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by brom21
Rated: 13+ · Short Story · Emotional · #2257268
A special animal is saved by a young teenager who treasures it when almost none does too.
Sierges sat reading his Bible in the firelight of the hearth as it rained. He read the part of the Good Samaritan. He sighed and looked out the window as a flash of lightning strobed. A few minutes later a boom of thunder shook the house. It made him think of the Heavenly temple of God that burst forth with lighting and thunder.

“Mother, when do you think we will have lunch?” said Sierges.

“I think the storm will pass soon.”

Sierges rolled his eyes. “I am anxious to go to the market.”

Sierges turned the coals of the fire and some ashes fluttered into the air. She looked to a small pile of lumber. “We need firewood too.”

Sierges went back to his reading. He smiled warmly and tilted his head as he read of the words of Jesus when He talked of showing good to those who do evil to you and to forgive them.

Sierges read the first chapter of John. He looked up and saw through the window a rainbow arching over the highest tower of the castle of Torinth. The castle tower had spires of pure glistening gold. The flags were sewed of blue silk and silver thread. Jade angels stood in alcoves fixed in the castle walls. All kingdoms were told this so Torinth could boast.

Sierges pulled away from the sight and left. The sent of rain hung in the air as brown birds chirped and fluttered from tree to tree.

People were setting up their kiosks of meat and produce.

Sierges had a satchel hanging across his chest. He whistled as a gale blew his brown air and grey cloak. He went to a booths selling peaches. Sierges felt them one by one as the fuzzy surfaces rubbed his hand.

Feint yelling came from his left. He looked and saw a crowd about a dozen feet away from him. He tossed some coins on the counter, packed some peaches and dashed at the mob of men. When he broke through, he saw men belting a small reptilian creature with crocodile-like mouth with fangs and horns.

“Filthy beast! You are an abomination!” said a man in dirty clothes.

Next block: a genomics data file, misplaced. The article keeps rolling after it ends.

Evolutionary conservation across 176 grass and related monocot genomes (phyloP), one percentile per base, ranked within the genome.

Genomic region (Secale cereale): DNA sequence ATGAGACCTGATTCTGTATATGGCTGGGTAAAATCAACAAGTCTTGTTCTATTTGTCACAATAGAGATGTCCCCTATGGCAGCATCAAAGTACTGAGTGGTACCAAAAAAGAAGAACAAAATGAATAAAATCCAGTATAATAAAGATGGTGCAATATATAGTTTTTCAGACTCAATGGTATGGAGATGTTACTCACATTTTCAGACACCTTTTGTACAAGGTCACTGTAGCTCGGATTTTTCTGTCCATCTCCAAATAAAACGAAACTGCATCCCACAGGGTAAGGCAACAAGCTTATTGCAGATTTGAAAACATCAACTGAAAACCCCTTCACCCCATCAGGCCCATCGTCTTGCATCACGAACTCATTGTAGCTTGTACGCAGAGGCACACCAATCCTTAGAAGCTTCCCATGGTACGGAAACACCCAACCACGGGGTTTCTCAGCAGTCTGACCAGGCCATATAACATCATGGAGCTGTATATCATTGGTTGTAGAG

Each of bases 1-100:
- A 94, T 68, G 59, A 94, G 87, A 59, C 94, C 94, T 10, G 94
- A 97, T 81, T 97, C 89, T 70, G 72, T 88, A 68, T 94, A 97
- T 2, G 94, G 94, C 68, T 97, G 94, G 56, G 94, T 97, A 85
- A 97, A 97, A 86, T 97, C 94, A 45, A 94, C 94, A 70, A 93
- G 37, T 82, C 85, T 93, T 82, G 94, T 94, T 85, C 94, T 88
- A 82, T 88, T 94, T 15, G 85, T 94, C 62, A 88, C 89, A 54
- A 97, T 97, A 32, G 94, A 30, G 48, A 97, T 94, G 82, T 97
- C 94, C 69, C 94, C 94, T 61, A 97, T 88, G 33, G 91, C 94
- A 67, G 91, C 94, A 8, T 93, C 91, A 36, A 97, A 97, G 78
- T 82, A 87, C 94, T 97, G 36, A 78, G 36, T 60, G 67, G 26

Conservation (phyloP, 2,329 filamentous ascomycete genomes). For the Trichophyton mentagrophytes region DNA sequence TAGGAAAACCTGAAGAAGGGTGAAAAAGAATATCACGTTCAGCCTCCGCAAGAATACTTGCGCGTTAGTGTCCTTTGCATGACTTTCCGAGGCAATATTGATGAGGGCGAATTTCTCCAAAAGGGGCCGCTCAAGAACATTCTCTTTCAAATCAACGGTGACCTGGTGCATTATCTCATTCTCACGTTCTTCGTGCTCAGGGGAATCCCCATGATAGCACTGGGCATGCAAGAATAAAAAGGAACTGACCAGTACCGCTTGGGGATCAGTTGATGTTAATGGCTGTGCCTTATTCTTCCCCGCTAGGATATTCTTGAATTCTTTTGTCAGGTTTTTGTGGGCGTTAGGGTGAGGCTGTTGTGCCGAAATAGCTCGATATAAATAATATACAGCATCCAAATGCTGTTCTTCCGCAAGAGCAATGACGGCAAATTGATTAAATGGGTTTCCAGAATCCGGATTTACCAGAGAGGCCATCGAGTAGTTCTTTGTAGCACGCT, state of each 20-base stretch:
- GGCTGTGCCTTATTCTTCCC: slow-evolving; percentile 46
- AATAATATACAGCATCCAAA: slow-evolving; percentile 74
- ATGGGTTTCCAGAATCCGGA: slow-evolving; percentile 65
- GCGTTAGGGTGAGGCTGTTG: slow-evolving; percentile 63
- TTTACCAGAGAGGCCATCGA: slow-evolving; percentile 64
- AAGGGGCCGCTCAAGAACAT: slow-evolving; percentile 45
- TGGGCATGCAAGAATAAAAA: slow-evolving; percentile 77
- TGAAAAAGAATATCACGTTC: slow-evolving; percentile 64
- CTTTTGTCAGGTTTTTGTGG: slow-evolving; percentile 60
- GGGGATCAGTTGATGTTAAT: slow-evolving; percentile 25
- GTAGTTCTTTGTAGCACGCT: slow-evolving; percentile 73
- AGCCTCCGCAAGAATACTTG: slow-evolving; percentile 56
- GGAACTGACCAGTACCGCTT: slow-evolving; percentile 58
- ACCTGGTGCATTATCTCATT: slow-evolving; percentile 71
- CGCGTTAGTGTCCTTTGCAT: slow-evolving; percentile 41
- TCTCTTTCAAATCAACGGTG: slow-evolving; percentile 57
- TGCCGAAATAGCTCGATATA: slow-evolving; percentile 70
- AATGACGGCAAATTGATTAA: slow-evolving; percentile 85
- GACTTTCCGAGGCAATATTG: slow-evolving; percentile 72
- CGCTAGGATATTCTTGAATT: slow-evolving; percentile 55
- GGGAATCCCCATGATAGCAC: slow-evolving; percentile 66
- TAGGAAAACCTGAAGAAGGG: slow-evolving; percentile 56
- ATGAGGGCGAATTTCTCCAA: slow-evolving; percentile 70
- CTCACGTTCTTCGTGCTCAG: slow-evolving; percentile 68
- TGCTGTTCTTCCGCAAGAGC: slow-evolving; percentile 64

Another man took out a knife and cut what appeared to be a small wing. The creater groaned and fell to its side. Gashes were all over its scaly belly.

Sierges’s heart dropped, and he felt like a cruel knife stabbed his stomach. Sierges ran to the center of the circle of men and stood between it and the man.

“Why are you tormenting this poor creature!”

“It is a dragon! What more reason do you need!” said the man.

“It is an infant and defenseless,” said Sierges.

The baby dragon moaned as blood dripped from its mouth.

“A dragon is the Biblical image of evil,” said the man.

Sierges shook his head. “Is not a goat the image of a false Christian?”

“Dragons devour people,” said the man. “When this little beast grows it will spew fire and cause suffering!”

“I can change that. This is probably the last of its kind. What if we trained it?”

Everyone changed glances and murmured.

“Give me a chance!” Sierges cradled the dragonling.

“What is the meaning of this uproar?” said a voice outside the circle. The men parted as the proconsul stepped in. He gasped. “An actual dragon!”

“Please don’t harm it,” said Sierges.

“You defend this creature?”


“I see.”

The man from before stepped up the proconsul. “This teenager wants to raise it, Proconsul Targess.”

Targess stroked his beard and narrowed his eyes. “Hmm…The Bible says not to punish the children for their father’s sins.

“But this is not a man, Proconsul,” said the man from before.

“God is loving towards all He has made,” said Targess. He put his hands behind his back. “Very, well. The dragonling is in your care, Sierges.”

A broad smile broke out on his face. “Thank you, proconsul!”

Sierges scooped up the limp dragon and ran home down a cobblestone path as people stared at him. He charged into his house. “Mother! Look!”

“A dragon! Where on Earth did you find it?”

“I saved it from a group of violent men. Proconsul Targess let me have him.”

“Do you know how to raise dragon?”

“I will figure it out.”

“Here, help me clean its wounds.” Sierges’s mother took the animal to a tub and rinsed it with a sponge. An hour later it was all bound up and clean. “It needs rest.”

“Yes mother.” Sierges took the little dragon outside to a stable with two cows and a lamb.

“What shall I name you?-something from the Bible…you are a male from the shape of your belly. I know! Joshua!-the Lord is my judge! You have been judged mercifully.”

Sierges put Joshua in an empty trough. It’s wide, doughy dark eyes moved Sierges’ heart with compassion. “You are a darling, little one.”

Joshua nestled into his bed and closed his eyes. Sierges said a brief prayer and then went to his own bed.

Sierges awoke to dishes shattering. He threw off his covers and when out of his room.

“Joshua! No! You are wrecking the kitchen!”

The dragonling cocked his head and blinked his eyes. He jumped on a counter and jumped onto the ground, sharing clayware and glass cups.

A knock came from the front door. Sierges opened it and two men rushed in and grabbed the dragon then carried it out. He ran after the men who were going to a well and submerged Joshua.

“No! Don’t!” cried Sierges. He fought but there was no use. He cried on his knees for each grueling minute. When five had passed, it was done; Joshua had drowned.

“You, brutes!” said Sierges.

“It had to be done. Hmph!” said one of the men as they walked off.

“Lord, I pray I may see Joshua in heaven.”

Sierges trudged away and it began to rain. He wept all the way home.

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